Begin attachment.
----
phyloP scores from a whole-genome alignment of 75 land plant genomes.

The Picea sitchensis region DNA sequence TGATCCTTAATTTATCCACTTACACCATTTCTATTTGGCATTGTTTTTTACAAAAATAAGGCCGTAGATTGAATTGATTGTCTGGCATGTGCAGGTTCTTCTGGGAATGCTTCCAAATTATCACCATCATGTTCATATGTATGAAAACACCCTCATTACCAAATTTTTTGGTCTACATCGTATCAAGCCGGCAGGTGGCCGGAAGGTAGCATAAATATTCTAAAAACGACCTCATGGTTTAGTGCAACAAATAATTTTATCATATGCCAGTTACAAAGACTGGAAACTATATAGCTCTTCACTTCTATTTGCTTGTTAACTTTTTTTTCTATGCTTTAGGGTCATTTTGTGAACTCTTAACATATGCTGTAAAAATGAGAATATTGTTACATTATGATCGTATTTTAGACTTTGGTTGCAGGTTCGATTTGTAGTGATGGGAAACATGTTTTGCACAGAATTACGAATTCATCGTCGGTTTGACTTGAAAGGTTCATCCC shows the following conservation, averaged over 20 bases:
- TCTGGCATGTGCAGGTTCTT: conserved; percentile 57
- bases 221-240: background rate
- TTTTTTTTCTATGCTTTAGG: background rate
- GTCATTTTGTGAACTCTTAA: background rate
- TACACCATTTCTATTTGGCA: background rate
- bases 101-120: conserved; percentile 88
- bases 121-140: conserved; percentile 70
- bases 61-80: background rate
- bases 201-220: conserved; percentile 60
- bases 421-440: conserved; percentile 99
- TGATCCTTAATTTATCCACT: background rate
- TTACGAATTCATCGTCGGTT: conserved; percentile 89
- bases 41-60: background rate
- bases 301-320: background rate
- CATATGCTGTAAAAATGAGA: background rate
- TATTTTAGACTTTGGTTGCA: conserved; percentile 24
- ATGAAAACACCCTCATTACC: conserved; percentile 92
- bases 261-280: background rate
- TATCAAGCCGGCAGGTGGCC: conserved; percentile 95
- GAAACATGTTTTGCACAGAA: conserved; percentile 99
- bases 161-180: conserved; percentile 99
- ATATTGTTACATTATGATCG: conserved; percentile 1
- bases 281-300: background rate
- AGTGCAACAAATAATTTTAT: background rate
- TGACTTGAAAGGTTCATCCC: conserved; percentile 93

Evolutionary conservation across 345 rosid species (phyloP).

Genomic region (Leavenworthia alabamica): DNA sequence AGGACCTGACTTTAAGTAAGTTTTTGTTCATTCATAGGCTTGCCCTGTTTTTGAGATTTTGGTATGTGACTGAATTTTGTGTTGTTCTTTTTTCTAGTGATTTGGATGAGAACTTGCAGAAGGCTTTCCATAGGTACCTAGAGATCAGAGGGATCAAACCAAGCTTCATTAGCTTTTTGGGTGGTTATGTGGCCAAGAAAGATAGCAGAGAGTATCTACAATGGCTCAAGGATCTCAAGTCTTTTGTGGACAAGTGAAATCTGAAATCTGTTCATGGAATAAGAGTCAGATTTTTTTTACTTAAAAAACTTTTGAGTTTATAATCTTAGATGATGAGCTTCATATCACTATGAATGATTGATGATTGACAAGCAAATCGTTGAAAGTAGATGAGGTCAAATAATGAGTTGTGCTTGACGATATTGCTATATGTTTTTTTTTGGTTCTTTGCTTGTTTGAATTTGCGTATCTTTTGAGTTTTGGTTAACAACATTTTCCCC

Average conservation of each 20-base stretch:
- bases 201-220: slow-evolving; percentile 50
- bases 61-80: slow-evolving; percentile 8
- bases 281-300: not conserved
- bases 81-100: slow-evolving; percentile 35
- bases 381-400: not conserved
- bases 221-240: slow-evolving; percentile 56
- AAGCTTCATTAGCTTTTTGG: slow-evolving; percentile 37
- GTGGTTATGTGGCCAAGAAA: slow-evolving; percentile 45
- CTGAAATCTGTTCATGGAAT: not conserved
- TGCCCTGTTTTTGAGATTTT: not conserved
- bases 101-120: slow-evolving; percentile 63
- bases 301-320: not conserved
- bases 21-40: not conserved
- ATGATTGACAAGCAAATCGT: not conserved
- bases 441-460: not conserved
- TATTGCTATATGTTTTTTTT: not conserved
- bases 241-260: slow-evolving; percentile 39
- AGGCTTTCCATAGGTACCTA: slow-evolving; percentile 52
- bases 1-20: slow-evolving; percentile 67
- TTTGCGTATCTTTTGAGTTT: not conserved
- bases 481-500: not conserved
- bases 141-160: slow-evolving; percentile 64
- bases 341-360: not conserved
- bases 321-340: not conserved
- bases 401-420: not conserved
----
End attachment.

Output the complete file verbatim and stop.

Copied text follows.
phyloP scores from a whole-genome alignment of 75 land plant genomes.

The Picea sitchensis region DNA sequence TGATCCTTAATTTATCCACTTACACCATTTCTATTTGGCATTGTTTTTTACAAAAATAAGGCCGTAGATTGAATTGATTGTCTGGCATGTGCAGGTTCTTCTGGGAATGCTTCCAAATTATCACCATCATGTTCATATGTATGAAAACACCCTCATTACCAAATTTTTTGGTCTACATCGTATCAAGCCGGCAGGTGGCCGGAAGGTAGCATAAATATTCTAAAAACGACCTCATGGTTTAGTGCAACAAATAATTTTATCATATGCCAGTTACAAAGACTGGAAACTATATAGCTCTTCACTTCTATTTGCTTGTTAACTTTTTTTTCTATGCTTTAGGGTCATTTTGTGAACTCTTAACATATGCTGTAAAAATGAGAATATTGTTACATTATGATCGTATTTTAGACTTTGGTTGCAGGTTCGATTTGTAGTGATGGGAAACATGTTTTGCACAGAATTACGAATTCATCGTCGGTTTGACTTGAAAGGTTCATCCC shows the following conservation, averaged over 20 bases:
- TCTGGCATGTGCAGGTTCTT: conserved; percentile 57
- bases 221-240: background rate
- TTTTTTTTCTATGCTTTAGG: background rate
- GTCATTTTGTGAACTCTTAA: background rate
- TACACCATTTCTATTTGGCA: background rate
- bases 101-120: conserved; percentile 88
- bases 121-140: conserved; percentile 70
- bases 61-80: background rate
- bases 201-220: conserved; percentile 60
- bases 421-440: conserved; percentile 99
- TGATCCTTAATTTATCCACT: background rate
- TTACGAATTCATCGTCGGTT: conserved; percentile 89
- bases 41-60: background rate
- bases 301-320: background rate
- CATATGCTGTAAAAATGAGA: background rate
- TATTTTAGACTTTGGTTGCA: conserved; percentile 24
- ATGAAAACACCCTCATTACC: conserved; percentile 92
- bases 261-280: background rate
- TATCAAGCCGGCAGGTGGCC: conserved; percentile 95
- GAAACATGTTTTGCACAGAA: conserved; percentile 99
- bases 161-180: conserved; percentile 99
- ATATTGTTACATTATGATCG: conserved; percentile 1
- bases 281-300: background rate
- AGTGCAACAAATAATTTTAT: background rate
- TGACTTGAAAGGTTCATCCC: conserved; percentile 93

Evolutionary conservation across 345 rosid species (phyloP).

Genomic region (Leavenworthia alabamica): DNA sequence AGGACCTGACTTTAAGTAAGTTTTTGTTCATTCATAGGCTTGCCCTGTTTTTGAGATTTTGGTATGTGACTGAATTTTGTGTTGTTCTTTTTTCTAGTGATTTGGATGAGAACTTGCAGAAGGCTTTCCATAGGTACCTAGAGATCAGAGGGATCAAACCAAGCTTCATTAGCTTTTTGGGTGGTTATGTGGCCAAGAAAGATAGCAGAGAGTATCTACAATGGCTCAAGGATCTCAAGTCTTTTGTGGACAAGTGAAATCTGAAATCTGTTCATGGAATAAGAGTCAGATTTTTTTTACTTAAAAAACTTTTGAGTTTATAATCTTAGATGATGAGCTTCATATCACTATGAATGATTGATGATTGACAAGCAAATCGTTGAAAGTAGATGAGGTCAAATAATGAGTTGTGCTTGACGATATTGCTATATGTTTTTTTTTGGTTCTTTGCTTGTTTGAATTTGCGTATCTTTTGAGTTTTGGTTAACAACATTTTCCCC

Average conservation of each 20-base stretch:
- bases 201-220: slow-evolving; percentile 50
- bases 61-80: slow-evolving; percentile 8
- bases 281-300: not conserved
- bases 81-100: slow-evolving; percentile 35
- bases 381-400: not conserved
- bases 221-240: slow-evolving; percentile 56
- AAGCTTCATTAGCTTTTTGG: slow-evolving; percentile 37
- GTGGTTATGTGGCCAAGAAA: slow-evolving; percentile 45
- CTGAAATCTGTTCATGGAAT: not conserved
- TGCCCTGTTTTTGAGATTTT: not conserved
- bases 101-120: slow-evolving; percentile 63
- bases 301-320: not conserved
- bases 21-40: not conserved
- ATGATTGACAAGCAAATCGT: not conserved
- bases 441-460: not conserved
- TATTGCTATATGTTTTTTTT: not conserved
- bases 241-260: slow-evolving; percentile 39
- AGGCTTTCCATAGGTACCTA: slow-evolving; percentile 52
- bases 1-20: slow-evolving; percentile 67
- TTTGCGTATCTTTTGAGTTT: not conserved
- bases 481-500: not conserved
- bases 141-160: slow-evolving; percentile 64
- bases 341-360: not conserved
- bases 321-340: not conserved
- bases 401-420: not conserved